The Cemetery Dream

Daniel Mendelsohn

Patrick Zachmann/Magnum Photos

For a period of two or three years during the late 1980s or early 1990s—it’s difficult, now, to recall exactly when, but I know it was while I was a graduate student—I repeatedly dreamt the same terrifying dream. Once a week sometimes, sometimes every other week, sometimes twice a week or more, it would (as I then thought) be waiting for me as soon as I dropped off, identical each time in every detail: the open gate, the familiar headstones, the sudden sunset, the missing graves, the dead I knew so well but who didn’t seem to know me any more, chasing me, the gun, the embarrassing horror-movie detail of the silver bullets.

Under Sri Lanka’s Big Roof

Martin Filler

Ulrik Plesner/Aristobogforlag

From 1958 to 1966 the Danish architect Ulrik Plesner was the chief architectural partner of Geoffrey Bawa, the Sri Lankan master builder. Plesner’s absorbing new account, In Situ: An Architectural Memoir from Sri Lanka, depicts Bawa’s Ceylon as a prelapsarian architectural paradise where one barely had to think about creating something before it materialized into being. When Bawa and Plesner began their collaboration, however, the influence of Le Corbusier’s International Style was pervasive in the developing world and the inherent advantages of regional building methods were not immediately obvious.

Echoes from the Gloom

Tim Parks

How does Leopardi’s cosmic pessimism, as it’s sometimes called, affect my translation? As one reads the Zibaldone one can’t help feeling that one has heard its voice elsewhere. Either he has had more influence than I knew about, or others since have arrived at similar combinations of gloomy content and emphatic style. An Italian can’t help thinking of Giorgio Manganelli and Carlo Emilio Gadda. But the voices that for me are most constantly present, or nascent, in long sections of the Zibaldone, are Samuel Beckett’s (the novels), Emil Cioran’s, and, above all—indeed overwhelmingly, especially in the wilder riffs on the scandals of human behavior—Thomas Bernhard’s.

Obama’s Long Road to Peace

David Cole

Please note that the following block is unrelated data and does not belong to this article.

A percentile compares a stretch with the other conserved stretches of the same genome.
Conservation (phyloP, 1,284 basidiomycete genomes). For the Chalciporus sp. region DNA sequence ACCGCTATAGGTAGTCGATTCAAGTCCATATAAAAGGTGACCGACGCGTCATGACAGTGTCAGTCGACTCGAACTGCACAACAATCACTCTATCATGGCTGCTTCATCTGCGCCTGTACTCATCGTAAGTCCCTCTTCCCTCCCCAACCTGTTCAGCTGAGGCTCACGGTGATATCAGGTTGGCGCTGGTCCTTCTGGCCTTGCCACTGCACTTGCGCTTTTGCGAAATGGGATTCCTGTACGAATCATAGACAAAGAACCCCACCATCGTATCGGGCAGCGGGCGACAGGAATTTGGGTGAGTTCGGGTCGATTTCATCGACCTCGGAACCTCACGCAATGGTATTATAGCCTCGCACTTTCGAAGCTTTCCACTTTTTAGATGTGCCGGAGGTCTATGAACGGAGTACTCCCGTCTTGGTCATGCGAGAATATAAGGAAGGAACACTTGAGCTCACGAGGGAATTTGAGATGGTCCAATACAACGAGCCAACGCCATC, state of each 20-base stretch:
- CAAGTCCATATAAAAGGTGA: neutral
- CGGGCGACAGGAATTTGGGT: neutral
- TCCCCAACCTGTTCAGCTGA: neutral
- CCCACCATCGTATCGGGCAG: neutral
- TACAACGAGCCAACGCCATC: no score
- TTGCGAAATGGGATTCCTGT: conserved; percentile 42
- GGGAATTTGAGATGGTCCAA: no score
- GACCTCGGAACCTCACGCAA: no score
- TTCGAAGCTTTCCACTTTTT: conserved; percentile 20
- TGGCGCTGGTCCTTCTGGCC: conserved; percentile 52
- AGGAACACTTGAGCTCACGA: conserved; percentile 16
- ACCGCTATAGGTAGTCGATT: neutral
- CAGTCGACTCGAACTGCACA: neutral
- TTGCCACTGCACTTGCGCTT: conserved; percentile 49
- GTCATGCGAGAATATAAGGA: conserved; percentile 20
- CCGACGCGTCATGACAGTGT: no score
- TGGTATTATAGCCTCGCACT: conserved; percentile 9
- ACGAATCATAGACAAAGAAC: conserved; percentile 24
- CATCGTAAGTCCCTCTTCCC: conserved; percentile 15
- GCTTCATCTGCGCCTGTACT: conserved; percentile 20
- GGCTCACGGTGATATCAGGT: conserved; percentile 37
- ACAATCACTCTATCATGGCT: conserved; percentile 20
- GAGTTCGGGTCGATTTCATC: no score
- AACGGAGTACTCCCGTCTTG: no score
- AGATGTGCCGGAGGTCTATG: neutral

Mario Tama/Getty Images

President Barack Obama’s speech Thursday at the National Defense University may turn out to be the most significant of his tenure. After four years of failing to make much progress toward closing Guantánamo, while increasingly relying on a drone war whose legality has often been questioned, Obama might have chosen to speak more cautiously in his NDU speech. Instead, he went much further, outlining a way out of this “perpetual war,” saying that “our democracy demands it.” Whether he can make good on this promise will very likely define his legacy. If he succeeds in doing so, the Nobel Peace Prize committee will be seen not as naïve, but as remarkably prescient, in its awarding of the Peace Prize to Obama in 2009.

The Unanswerable Question

Alberto Manguel

Edward Gorey Charitable Trust

One day in 1842, the thirty-eight-year old Nathaniel Hawthorne wrote in his notebook: “To write a dream, which shall resemble the real course of a dream, with all its inconsistency, its eccentricities and aimlessness—with nevertheless a leading idea running through the whole. Up to this old age of the world, no such thing has ever been written.” Indeed. From the first dream of Gilgamesh four thousand years ago on to our time, Hawthorne’s observation proves to be right. Something in the retelling of a dream, however haunting and however true, lacks the peculiar verisimilitude of dreams, their unique vocabulary and texture, their singular identity.

Ibsen’s Broken Homes